Hatch 2001, flown hard on game since and still going at 17. He is now being flown on grouse and pheasant by Jonathan Wilde

 

Wild trapped, or captive bred?

Captive bred imprint.  He was pulled at around 18 days old. 

 

Trapping story, or info about acquisition?

Doug Steele had him first. I had an order in w/ Kenny for a brother bird the next year. Doug had some other things going on his life and mentioned to me he might sell him (Spike had been flown one day only in a tame hack). I knew the odds of an imprint being quieter where increased if the imprint changes hands from it’s “eyrie”, also he was young enough to still be “mine” for good or bad, and that he was specimen didn’t hurt. My wife liked the idea of a grown imprint vs all the down and hawk crap from a young one. So, she encouraged me to purchase Spike from Doug. Labor day Spike was mine

 

Training?

 

Remember about no tame hack? Well, he got one (as Oscar put it back in the day):

 

 

My first kite session w/ him, I thought "no problem”. But Spike didn’t like the setup. I foolishly only had a micro transmitter on at the time, and lost the signal twice, as he beelined north. I found him 20 miles from where we started, sitting in the open prairie. This was his 3rd flight ever.  After that, fortunately, he was a machine to the kite, no matter the wind. His first serve was a pigeon he killed from approx. 1000 feet (flying the kite). But immediately after that, he then developed a very wandering eye (this is where his tame hack came in). I would chase him many miles as he blew off the kite. He would never land but just fly. One day chasing him, I saw Spike flying across the middle of Sooner Lake, chasing gulls, wing tip to wing tip. I had to get in front of him/cut him off in all chases. I would swing the lure and he would come right in. This was usually 20 miles. Yes, 20 miles. We’d both be tired, so I’d lick my wounds and go home. One day I had enough, pimped him on the lure when I found him, and took him back to the kite, w/ a “You are eating from the kite today, Bub!”. I lowered it to 800 feet and unhooded him. He was gassed, but he got the bait. From that day forward he stopped his own tame hack, just like that.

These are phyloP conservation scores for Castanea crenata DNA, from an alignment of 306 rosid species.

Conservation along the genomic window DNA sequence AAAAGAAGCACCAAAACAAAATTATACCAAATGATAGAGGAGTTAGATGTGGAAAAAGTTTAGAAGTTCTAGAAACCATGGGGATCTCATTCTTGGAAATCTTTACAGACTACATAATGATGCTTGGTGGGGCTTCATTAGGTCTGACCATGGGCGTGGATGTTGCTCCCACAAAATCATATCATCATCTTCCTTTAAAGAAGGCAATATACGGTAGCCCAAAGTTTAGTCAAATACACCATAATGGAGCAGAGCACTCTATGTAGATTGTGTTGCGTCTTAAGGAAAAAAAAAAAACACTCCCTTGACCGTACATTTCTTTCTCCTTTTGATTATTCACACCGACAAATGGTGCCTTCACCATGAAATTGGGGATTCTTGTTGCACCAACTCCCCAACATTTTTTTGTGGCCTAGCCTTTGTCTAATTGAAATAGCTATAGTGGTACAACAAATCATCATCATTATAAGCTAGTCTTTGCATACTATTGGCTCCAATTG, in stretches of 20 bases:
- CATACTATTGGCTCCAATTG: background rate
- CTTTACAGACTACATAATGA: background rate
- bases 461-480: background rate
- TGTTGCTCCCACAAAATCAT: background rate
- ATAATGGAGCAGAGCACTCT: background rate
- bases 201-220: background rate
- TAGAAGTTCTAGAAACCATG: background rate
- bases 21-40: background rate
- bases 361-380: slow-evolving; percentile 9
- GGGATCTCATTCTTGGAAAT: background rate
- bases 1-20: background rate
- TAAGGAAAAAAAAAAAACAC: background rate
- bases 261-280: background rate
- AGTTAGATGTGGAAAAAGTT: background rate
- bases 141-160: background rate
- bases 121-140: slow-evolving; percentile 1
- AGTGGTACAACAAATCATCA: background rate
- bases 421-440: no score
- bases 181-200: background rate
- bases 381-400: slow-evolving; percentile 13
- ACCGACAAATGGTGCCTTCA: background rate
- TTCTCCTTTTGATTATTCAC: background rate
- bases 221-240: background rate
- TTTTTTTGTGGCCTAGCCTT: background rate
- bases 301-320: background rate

Hunting style?

 

I apologize for length - but I had this bird for along time ;)

 

 

As we started hawking - I took my time w/ Spike’s kite training, as I was also flying the white warrior hybrid “Cosmo" (hard hitting 28.5 oz demon imprint) - it wasn’t till late Dec. we started getting serious. It wasn’t long before Spike was flying much higher than I even trained him at. His naiveté was an asset. I could fly a pair of mallards on a literal puddle and he would go very, very high. It was impressive. I already knew kiting was a great proactive tool, but I was really cashing in w/ this bird.

 

We then switched to prairie chickens. It wasn’t long before he learned to love them and started catching them - this went on for 14 or 15 seasons. Spike’s style was to take a commanding pitch just upwind (on so-so days, 600-700 feet - on his good days 1000 feet, sometimes higher), and drive through the grouse, right between the shoulder blades (you would see both grouse wings pop up), often killing them on the spot. He wanted nothing to do w/ binding. Spike wanted to drop the hammer and he did (on ducks too).  Yet he never seem to injure himself doing so…… His crazy injuries came other ways. Spike has 9 lives: